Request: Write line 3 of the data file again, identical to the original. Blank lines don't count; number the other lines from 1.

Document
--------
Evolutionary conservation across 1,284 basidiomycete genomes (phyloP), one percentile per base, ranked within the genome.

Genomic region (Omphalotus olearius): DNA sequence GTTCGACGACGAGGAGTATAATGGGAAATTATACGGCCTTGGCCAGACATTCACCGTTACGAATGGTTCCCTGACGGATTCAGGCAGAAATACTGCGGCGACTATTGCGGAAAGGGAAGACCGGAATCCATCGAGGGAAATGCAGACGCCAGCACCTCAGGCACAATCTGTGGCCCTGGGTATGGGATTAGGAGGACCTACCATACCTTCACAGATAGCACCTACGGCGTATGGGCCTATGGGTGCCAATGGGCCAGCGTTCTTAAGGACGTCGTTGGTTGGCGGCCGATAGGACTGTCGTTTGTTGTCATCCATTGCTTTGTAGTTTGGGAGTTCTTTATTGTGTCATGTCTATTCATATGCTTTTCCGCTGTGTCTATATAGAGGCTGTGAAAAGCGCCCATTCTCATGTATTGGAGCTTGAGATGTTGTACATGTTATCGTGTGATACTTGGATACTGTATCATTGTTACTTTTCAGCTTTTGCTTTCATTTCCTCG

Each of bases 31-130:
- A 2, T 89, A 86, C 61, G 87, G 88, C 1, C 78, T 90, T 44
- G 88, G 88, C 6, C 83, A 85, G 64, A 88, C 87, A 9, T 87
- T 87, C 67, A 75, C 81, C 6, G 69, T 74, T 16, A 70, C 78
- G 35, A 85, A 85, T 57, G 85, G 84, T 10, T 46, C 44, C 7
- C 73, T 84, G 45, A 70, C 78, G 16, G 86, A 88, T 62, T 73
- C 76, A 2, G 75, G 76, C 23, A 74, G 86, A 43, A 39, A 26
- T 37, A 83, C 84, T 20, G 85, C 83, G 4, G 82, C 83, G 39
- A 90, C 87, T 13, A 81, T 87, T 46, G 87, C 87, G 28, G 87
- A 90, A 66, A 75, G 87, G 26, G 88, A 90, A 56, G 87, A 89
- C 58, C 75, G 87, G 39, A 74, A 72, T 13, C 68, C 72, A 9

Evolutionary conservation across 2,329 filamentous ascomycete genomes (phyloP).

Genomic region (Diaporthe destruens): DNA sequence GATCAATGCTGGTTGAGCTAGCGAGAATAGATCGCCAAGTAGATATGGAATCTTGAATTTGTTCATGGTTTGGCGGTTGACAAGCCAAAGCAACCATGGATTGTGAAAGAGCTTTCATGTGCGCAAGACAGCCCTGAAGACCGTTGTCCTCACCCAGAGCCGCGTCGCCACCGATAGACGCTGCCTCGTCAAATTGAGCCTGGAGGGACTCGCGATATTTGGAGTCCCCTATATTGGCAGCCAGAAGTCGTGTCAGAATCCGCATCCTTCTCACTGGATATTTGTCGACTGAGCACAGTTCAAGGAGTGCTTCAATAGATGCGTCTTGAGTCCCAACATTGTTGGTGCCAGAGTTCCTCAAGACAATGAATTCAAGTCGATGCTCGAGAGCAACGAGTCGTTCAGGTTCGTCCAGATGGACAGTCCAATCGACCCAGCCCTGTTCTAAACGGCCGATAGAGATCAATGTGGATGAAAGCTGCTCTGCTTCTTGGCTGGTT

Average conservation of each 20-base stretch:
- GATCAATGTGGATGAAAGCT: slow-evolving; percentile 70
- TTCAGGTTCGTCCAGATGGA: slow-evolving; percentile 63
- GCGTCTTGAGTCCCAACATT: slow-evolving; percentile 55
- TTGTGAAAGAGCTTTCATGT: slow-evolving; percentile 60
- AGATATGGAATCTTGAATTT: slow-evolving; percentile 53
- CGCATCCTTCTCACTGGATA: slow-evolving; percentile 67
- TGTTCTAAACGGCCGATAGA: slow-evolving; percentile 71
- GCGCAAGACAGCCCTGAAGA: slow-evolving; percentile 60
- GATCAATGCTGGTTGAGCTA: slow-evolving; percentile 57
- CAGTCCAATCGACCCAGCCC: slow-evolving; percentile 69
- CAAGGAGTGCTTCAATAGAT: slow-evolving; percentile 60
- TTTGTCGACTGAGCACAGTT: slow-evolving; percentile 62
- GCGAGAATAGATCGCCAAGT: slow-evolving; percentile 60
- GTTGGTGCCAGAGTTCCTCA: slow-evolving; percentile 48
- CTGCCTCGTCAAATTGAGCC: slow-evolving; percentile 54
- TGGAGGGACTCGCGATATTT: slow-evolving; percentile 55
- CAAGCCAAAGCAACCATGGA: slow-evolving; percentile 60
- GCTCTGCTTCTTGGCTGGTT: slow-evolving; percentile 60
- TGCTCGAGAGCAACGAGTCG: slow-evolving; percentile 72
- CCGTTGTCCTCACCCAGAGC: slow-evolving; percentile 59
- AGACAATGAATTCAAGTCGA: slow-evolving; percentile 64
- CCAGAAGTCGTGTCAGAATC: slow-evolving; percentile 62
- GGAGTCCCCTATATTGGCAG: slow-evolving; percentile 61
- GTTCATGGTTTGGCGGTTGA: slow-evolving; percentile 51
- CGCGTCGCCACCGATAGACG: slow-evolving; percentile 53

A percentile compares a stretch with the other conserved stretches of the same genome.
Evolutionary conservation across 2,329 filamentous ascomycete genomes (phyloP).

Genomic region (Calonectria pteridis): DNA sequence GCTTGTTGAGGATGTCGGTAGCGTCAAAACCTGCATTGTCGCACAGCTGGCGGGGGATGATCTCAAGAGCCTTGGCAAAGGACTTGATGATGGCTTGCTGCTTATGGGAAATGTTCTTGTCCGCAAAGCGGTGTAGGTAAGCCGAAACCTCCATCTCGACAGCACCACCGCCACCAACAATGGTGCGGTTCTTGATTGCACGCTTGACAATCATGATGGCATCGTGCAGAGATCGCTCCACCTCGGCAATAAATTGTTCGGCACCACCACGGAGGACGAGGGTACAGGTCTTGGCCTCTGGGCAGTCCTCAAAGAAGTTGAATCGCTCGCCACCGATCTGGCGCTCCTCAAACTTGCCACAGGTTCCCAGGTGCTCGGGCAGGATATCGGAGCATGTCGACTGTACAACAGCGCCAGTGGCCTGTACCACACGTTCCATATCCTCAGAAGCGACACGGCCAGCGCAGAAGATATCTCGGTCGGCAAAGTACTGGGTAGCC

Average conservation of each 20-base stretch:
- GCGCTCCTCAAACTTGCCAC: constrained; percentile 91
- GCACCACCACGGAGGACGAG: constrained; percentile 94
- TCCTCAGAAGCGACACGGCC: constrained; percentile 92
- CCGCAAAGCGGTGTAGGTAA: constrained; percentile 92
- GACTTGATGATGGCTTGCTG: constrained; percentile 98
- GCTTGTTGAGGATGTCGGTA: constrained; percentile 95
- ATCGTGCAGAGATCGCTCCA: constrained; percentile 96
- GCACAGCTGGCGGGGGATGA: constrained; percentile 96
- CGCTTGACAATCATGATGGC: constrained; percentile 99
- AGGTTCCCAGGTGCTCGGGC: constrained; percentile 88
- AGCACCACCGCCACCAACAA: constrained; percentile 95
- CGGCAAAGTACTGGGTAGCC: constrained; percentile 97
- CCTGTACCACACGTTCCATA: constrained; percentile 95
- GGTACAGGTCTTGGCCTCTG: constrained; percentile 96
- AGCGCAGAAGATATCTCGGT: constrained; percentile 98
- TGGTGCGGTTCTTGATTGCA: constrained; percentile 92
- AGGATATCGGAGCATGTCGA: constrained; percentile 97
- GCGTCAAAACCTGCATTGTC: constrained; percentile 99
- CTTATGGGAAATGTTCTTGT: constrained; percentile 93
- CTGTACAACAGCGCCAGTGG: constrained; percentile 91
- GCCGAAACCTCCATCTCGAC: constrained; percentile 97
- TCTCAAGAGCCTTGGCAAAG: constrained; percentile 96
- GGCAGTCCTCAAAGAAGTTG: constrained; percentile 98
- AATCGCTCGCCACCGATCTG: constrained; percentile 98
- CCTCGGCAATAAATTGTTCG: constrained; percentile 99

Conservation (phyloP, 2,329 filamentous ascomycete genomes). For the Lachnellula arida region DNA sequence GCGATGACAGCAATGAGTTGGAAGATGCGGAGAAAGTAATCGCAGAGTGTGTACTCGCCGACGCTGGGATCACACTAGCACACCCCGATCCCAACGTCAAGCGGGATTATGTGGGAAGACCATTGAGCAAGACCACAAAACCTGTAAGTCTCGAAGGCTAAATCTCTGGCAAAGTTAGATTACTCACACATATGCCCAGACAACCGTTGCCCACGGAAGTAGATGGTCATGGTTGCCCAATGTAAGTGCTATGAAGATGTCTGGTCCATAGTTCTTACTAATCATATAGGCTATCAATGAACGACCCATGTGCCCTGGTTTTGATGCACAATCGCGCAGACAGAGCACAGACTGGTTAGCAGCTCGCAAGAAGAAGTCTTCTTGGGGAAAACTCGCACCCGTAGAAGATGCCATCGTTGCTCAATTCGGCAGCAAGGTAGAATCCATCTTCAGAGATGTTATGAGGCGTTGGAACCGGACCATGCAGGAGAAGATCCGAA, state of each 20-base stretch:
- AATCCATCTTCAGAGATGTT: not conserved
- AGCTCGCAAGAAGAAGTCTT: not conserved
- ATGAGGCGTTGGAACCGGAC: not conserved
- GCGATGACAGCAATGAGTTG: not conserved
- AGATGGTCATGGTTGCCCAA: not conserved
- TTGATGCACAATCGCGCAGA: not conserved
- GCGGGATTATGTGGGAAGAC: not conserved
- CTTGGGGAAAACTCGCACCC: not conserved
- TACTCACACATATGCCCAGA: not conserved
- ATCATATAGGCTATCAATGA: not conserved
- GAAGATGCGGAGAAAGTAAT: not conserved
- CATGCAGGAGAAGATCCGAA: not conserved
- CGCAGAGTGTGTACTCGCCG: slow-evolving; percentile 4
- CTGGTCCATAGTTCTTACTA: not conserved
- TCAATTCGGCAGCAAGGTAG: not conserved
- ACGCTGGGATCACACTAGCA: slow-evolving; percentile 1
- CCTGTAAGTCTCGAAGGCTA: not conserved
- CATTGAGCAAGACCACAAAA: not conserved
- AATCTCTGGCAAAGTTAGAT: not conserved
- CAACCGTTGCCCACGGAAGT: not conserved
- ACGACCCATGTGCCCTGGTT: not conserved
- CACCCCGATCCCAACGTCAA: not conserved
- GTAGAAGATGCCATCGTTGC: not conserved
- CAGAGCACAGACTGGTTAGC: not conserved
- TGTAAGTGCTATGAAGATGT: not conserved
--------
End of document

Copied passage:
Each of bases 31-130: